The Programmable Acceleration Card (PAC) series from Intel kicked off with its Arria 10-based board. Part of Intel’s solution that makes the hardware impressive is the open-source Open Programmable Acceleration Engine (OPAE), available on GitHub. OPAE runs on top of the FPGA Interface Manager (FIM). FIM manages the PAC hardware (Fig. 1).
1. The Open Programmable Acceleration Engine (OPAE) runs on top of the FPGA Interface Manager (FIM) to manage Programmable Acceleration Cards (PACs).
The system brings FPGA configurability to the enterprise and embedded systems. It allows integration with the operating system and, in turn, applications. The software handles configuration of the FPGA based on FPGA IP files that also contain metadata about the hardware requirements and acceleration functions made available to the software.
The Arria 10 PAC provided the hardware platform to make the software framework usable. The FPGA is linked to the processor complex using PCI Express.
The latest addition to the series is the PAC with Stratix 10 SX FPGA (Fig. 2). Stratix 10 SX incorporates a quad-core ARM CortexA53 complex in addition to the FPGA fabric.
2. The PAC with Stratix 10 board brings high-end configurable FPGAs to the party.
The boards include four DDR DIMMs for a total of 32 GB of off-chip memory. The 14-nm FPGA includes 2.8 million lookup tables (LUTs). The PAC has a pair of 100-Gb/s PCIe Gen 3 interfaces; the three-quarter slot board uses only 225 W.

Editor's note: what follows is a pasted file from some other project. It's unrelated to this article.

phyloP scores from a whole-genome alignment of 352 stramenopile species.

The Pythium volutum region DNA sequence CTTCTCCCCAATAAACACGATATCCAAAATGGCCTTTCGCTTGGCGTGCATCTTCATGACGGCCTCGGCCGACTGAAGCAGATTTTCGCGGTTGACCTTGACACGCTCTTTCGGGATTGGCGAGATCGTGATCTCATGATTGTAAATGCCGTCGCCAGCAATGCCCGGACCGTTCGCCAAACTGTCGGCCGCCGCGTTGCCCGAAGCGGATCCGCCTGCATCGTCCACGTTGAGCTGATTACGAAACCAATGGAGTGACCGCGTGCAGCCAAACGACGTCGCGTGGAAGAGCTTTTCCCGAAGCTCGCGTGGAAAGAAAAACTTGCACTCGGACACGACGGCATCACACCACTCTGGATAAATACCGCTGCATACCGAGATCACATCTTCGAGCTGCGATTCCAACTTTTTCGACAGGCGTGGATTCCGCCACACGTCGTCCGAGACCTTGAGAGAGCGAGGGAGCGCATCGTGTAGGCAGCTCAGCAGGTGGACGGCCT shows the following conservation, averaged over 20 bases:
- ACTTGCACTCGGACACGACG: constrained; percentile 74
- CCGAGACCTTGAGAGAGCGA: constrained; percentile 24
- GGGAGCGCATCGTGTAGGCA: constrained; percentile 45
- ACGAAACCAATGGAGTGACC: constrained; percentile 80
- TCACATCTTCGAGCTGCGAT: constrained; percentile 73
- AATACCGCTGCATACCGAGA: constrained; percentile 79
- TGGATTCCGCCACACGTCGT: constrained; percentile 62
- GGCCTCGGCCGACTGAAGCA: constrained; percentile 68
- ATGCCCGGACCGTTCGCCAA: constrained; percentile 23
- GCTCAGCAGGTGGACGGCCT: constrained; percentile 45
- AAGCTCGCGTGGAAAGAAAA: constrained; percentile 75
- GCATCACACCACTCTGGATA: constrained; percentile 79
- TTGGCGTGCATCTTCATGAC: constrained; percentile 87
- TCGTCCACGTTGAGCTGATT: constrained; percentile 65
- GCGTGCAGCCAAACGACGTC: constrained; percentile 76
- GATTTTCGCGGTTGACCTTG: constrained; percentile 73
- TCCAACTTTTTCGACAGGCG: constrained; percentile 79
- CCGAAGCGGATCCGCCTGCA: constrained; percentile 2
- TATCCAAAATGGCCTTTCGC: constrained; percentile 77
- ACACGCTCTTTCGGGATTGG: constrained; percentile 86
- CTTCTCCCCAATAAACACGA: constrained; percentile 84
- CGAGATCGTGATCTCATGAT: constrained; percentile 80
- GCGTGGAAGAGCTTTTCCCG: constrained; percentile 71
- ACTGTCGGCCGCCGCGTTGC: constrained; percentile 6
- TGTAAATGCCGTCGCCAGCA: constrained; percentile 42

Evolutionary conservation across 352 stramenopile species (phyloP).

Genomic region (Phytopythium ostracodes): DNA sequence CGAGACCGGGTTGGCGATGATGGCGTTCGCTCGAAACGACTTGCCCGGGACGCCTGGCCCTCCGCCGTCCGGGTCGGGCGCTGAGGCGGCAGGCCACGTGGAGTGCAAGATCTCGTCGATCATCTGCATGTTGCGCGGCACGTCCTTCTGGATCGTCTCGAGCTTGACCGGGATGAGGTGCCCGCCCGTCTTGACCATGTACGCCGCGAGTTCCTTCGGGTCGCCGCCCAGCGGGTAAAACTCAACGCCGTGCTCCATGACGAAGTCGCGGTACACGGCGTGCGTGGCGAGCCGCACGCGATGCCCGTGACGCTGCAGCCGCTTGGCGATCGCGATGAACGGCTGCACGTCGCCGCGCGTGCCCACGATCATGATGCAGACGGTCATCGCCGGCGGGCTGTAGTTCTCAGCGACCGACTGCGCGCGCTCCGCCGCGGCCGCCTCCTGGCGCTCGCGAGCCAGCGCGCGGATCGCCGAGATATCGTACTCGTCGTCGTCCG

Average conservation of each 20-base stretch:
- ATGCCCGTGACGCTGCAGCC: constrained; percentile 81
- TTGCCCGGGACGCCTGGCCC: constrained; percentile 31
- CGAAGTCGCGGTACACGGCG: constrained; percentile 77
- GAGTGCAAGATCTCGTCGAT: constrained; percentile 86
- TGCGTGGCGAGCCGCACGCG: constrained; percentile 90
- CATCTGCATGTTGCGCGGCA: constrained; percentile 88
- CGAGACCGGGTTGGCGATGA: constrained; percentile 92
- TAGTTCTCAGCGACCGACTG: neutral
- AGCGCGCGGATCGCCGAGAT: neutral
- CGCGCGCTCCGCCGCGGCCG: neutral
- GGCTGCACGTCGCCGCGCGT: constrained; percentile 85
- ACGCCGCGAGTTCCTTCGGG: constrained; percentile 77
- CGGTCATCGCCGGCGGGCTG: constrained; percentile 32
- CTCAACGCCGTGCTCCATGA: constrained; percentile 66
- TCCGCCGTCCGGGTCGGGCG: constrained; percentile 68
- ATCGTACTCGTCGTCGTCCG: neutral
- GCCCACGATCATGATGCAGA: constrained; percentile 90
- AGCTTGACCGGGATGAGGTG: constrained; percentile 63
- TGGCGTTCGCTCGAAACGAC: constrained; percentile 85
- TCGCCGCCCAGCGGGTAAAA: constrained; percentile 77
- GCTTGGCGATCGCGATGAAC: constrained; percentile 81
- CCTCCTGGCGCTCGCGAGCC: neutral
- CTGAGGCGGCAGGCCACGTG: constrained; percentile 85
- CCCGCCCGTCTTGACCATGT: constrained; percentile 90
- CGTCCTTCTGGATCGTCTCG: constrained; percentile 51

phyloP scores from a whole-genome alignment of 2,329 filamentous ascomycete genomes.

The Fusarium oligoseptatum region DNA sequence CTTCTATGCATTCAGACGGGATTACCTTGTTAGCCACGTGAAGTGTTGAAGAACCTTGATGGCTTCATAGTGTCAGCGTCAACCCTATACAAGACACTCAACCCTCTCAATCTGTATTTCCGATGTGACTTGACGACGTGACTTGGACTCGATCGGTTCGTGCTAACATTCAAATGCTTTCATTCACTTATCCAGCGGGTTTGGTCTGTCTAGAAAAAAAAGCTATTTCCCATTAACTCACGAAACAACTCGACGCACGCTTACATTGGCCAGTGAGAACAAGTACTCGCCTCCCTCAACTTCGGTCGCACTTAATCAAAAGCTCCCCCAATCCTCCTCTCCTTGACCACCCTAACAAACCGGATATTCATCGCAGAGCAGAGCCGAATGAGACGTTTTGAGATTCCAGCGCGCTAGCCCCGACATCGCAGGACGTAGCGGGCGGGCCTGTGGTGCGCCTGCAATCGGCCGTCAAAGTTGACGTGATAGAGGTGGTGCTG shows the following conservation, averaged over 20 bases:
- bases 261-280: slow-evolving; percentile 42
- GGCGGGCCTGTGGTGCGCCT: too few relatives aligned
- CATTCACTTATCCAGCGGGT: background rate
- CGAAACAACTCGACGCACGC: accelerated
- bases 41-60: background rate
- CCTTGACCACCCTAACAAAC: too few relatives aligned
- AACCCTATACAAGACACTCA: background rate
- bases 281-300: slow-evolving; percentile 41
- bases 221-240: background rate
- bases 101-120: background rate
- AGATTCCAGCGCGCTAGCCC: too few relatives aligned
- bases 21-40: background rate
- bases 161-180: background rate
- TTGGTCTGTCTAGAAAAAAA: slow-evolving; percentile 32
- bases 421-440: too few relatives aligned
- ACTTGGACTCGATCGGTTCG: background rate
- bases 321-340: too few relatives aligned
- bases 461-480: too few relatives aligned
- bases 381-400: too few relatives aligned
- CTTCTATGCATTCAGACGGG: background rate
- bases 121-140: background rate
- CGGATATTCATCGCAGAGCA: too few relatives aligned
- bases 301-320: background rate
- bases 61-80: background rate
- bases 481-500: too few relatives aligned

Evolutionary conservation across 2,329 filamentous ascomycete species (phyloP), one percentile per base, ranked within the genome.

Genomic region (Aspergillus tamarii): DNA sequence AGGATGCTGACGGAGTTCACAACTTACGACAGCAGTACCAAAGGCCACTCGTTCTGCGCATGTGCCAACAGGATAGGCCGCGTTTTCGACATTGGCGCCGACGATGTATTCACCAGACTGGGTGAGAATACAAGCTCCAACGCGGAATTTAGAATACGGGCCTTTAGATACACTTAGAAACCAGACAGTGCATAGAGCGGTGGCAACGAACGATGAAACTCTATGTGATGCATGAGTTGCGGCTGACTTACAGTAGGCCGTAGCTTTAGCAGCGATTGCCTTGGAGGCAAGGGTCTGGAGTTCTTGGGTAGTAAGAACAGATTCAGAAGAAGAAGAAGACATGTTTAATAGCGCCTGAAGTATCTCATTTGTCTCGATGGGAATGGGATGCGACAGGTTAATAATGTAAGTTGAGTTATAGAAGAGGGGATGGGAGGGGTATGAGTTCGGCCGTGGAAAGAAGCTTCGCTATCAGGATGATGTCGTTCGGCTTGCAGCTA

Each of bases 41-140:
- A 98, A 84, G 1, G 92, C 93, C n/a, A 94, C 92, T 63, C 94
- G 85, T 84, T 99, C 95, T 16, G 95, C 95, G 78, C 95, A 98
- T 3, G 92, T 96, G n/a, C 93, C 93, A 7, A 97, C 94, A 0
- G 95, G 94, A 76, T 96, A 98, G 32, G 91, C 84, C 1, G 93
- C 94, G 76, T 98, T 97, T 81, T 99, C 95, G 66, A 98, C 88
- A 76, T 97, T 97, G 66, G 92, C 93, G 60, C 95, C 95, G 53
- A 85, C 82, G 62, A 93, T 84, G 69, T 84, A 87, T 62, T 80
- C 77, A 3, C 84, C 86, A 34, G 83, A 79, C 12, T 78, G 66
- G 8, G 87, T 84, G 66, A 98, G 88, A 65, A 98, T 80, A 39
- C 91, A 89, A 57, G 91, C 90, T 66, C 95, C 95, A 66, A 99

The board can be used for artificial-intelligence chores, but is more likely to be employed for applications like Adaptive Micro-Ware’s video transcode, Megh Computing’s streaming analytics, and risk analysis. The software is now integrated with platforms like VMware vSphere 6.7 Update 1; drivers are being incorporated into the Linux. The integration with rack management and orchestration frameworks enables multiple boards to be incorporated into high-performance compute environments.
Intel is working to bring the Intel Workload Storefront to developers. It will provide a way to test and deploy FPGA-based services available from third parties. This would include per-node and metered licensing.
These platforms don’t make it any easier to develop a program for the FPGA, although Intel’s OpenCL FPGA support significantly simplifies certain applications already written for OpenCL. The hardware and software framework does make it much easier to deploy systems once the applications are developed.